As WarbirdsNews mentioned last week HERE, the Museum of Flight in Seattle, Washington has completed the restoration of their Chance Vought XF8U-1 Crusader. The museum held an unveiling ceremony last Wednesday to commemorate the anniversary of the type’s first flight sixty years previously on March 25th, 1955. The event was well attended by the public and included sixteen former Crusader pilots, as well as an engineer from the Crusader’s design team. Museum curator Dan Hagedorn, and chief of collections Tom Cathcart gave presentations, and several of the pilots related some of their more ‘interesting’ exploits in carrier operations, combat and ejection. It was clear that the Crusader held a special place in the hearts of each of the pilots as they recounted their experiences.
The Museum of Flight’s restoration team, headed by Craig Wall, lavished thousands of hours on the XF8U-1 in stages over a twenty year period. They have paid remarkable attention to detail, even replicating the aircraft’s original livery complete with the original stylized logos on the cockpit sides. One only has to get in close to the cockpit and undercarriage bays to see how fastidiously they paid attention to getting things right.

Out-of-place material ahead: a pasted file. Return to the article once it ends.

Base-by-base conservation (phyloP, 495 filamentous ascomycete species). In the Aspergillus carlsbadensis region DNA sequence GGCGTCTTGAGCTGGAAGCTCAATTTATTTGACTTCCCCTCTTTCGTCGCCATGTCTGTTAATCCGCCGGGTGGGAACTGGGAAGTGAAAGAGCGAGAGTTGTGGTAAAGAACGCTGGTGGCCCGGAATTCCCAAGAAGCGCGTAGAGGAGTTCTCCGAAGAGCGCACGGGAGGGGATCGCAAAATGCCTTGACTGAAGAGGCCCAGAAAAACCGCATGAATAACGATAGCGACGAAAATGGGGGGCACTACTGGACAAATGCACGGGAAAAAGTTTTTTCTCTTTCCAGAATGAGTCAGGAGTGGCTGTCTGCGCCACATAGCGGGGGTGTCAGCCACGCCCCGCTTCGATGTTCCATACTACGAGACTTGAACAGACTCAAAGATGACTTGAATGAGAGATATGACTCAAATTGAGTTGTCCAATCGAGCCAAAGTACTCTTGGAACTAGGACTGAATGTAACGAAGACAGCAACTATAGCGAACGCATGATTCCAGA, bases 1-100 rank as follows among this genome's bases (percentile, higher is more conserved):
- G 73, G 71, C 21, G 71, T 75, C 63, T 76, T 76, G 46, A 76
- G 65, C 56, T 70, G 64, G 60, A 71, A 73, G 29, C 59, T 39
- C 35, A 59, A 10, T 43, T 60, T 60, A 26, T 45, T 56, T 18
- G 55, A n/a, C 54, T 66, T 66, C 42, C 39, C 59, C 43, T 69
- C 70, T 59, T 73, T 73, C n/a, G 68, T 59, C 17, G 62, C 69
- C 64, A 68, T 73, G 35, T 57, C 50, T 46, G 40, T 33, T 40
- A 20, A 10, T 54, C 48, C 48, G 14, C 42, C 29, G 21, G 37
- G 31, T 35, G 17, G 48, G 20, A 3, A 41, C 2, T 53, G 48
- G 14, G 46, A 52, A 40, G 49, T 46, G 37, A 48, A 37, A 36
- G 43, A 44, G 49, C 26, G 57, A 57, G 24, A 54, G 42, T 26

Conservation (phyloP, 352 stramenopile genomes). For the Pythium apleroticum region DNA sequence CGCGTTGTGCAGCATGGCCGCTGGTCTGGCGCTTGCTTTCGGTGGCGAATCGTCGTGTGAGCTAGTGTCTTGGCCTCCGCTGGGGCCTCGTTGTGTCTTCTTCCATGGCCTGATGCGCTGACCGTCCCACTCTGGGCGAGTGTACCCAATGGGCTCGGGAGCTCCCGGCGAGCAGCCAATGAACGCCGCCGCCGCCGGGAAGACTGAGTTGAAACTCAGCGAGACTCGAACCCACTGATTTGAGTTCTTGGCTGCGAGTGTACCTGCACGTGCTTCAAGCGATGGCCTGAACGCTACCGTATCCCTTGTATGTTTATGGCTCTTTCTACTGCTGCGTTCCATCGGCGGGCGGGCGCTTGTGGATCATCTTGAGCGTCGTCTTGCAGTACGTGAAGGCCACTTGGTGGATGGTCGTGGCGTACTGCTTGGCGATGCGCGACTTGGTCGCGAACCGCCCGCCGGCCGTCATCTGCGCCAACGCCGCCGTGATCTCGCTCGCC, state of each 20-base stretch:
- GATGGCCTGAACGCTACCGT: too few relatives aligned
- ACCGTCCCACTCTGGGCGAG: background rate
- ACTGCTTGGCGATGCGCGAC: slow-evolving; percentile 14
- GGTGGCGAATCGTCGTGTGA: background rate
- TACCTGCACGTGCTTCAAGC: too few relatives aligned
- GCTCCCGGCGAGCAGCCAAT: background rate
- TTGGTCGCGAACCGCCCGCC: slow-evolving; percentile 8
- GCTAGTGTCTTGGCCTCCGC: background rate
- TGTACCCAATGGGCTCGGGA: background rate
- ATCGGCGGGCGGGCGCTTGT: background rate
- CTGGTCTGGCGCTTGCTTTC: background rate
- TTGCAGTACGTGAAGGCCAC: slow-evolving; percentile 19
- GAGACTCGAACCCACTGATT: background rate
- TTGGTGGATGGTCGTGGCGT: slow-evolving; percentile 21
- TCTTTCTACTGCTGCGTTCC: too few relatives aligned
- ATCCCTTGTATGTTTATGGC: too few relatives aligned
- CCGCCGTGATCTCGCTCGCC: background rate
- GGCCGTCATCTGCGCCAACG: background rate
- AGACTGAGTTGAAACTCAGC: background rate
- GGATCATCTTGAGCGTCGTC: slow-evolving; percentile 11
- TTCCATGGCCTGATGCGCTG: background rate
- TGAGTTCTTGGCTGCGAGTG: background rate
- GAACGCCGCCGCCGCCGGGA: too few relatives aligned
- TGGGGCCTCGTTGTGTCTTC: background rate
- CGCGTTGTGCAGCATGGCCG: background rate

The Crusader will be on show to the general public at the museum’s Restoration Center located just down the road from the main Boeing final assembly plant at Paine Field in Everett, Washington during open hours (typically from 9am to 4pm on Tuesdays through Saturdays, though not on Fridays from September – May). Several dozen of the museum’s aircraft are based at the Restoration Center, some already completed and others awaiting their turn in the queue. Roughly three to five aircraft are receiving attention at any given time. The Museum of Flight does intend on moving its freshly completed Crusader to the main campus at Boeing Field in Seattle sometime in mid-2016.